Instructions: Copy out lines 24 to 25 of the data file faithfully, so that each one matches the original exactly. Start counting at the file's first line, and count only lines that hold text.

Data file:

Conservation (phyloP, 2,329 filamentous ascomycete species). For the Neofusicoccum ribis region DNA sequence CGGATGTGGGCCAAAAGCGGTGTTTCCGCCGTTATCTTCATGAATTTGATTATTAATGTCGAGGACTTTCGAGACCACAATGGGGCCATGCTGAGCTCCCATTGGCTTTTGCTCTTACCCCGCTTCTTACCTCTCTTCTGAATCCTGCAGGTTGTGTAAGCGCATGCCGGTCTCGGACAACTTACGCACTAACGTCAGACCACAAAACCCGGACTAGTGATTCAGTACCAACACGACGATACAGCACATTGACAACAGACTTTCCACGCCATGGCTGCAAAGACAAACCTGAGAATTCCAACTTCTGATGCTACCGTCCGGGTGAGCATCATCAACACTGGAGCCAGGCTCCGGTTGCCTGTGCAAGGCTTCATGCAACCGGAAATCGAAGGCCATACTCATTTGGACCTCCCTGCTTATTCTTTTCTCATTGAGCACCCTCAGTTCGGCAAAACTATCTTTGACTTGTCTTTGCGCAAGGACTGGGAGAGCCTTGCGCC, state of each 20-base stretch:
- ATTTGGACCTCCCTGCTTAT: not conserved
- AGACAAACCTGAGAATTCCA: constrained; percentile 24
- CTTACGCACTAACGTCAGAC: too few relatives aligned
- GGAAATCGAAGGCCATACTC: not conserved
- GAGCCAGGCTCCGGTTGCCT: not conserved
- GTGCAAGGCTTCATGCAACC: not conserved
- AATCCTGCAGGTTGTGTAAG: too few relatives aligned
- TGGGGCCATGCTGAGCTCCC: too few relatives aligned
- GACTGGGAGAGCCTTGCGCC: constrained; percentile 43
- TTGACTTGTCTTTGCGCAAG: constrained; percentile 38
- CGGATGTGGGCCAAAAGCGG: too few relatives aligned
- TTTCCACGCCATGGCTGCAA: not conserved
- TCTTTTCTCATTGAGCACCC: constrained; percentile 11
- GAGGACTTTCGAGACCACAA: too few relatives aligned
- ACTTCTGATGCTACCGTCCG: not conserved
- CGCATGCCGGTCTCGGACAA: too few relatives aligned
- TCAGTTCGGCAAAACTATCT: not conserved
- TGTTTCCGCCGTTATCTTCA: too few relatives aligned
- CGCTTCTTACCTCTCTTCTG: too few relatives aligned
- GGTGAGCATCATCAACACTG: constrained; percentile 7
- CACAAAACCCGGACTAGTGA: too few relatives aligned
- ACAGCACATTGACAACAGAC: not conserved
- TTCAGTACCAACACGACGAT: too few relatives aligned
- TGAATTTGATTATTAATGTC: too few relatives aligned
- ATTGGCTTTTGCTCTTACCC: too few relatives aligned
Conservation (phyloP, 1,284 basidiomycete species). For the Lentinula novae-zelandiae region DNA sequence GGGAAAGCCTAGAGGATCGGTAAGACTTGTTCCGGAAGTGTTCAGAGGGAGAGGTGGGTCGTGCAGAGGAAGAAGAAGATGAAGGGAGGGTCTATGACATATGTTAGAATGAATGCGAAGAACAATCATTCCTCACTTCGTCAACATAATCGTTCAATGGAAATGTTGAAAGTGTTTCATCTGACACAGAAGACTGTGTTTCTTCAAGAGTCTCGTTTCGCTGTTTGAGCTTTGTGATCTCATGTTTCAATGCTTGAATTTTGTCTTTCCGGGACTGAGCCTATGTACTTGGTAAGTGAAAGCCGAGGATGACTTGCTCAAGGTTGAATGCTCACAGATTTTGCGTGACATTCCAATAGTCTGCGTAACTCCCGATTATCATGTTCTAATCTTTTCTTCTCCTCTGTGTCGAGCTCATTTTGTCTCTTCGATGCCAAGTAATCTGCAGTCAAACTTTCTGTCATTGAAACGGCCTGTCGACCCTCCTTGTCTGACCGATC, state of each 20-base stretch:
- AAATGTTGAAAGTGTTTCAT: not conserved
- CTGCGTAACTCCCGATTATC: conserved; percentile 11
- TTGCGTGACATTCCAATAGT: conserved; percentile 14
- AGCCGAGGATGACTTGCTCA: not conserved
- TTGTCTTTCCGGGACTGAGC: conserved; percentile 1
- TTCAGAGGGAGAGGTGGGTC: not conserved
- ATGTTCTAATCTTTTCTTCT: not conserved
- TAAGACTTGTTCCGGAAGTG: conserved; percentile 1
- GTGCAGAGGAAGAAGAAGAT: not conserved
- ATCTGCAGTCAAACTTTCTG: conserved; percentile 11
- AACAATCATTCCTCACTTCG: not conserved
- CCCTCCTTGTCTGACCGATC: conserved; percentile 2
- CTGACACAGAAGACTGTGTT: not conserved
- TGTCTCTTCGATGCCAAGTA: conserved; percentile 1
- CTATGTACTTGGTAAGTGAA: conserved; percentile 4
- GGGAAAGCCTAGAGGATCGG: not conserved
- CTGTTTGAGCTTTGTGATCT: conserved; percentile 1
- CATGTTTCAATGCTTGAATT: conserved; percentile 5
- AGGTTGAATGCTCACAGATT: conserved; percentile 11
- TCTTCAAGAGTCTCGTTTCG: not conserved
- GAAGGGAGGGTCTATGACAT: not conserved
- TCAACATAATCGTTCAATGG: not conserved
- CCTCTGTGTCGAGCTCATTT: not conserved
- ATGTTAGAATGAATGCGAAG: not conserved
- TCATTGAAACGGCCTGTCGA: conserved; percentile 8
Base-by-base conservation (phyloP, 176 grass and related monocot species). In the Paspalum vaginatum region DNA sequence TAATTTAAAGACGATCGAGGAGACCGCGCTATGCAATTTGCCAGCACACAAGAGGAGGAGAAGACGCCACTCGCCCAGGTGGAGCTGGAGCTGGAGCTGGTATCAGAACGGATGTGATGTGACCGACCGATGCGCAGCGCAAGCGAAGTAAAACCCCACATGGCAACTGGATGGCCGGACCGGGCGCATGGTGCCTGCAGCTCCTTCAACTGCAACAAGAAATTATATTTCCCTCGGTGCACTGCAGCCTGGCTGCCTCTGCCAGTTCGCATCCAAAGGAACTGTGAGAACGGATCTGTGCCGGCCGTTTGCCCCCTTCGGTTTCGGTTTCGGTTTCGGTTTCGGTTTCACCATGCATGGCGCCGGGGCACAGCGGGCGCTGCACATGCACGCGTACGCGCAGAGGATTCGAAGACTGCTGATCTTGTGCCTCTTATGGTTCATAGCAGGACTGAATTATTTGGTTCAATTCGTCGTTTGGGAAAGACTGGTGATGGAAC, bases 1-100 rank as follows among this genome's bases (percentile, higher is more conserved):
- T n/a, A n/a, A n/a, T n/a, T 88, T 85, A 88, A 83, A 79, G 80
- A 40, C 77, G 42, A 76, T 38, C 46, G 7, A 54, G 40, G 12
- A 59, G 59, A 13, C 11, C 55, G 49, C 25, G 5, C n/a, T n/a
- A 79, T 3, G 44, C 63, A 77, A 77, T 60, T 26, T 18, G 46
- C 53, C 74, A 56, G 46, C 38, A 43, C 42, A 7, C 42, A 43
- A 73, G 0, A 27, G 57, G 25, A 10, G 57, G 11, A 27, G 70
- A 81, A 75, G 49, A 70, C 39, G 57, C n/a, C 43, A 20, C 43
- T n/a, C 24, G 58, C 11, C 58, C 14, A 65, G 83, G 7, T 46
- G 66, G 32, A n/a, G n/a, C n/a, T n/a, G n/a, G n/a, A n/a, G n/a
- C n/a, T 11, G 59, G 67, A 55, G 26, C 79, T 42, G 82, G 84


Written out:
- TTCAGTACCAACACGACGAT: too few relatives aligned
- TGAATTTGATTATTAATGTC: too few relatives aligned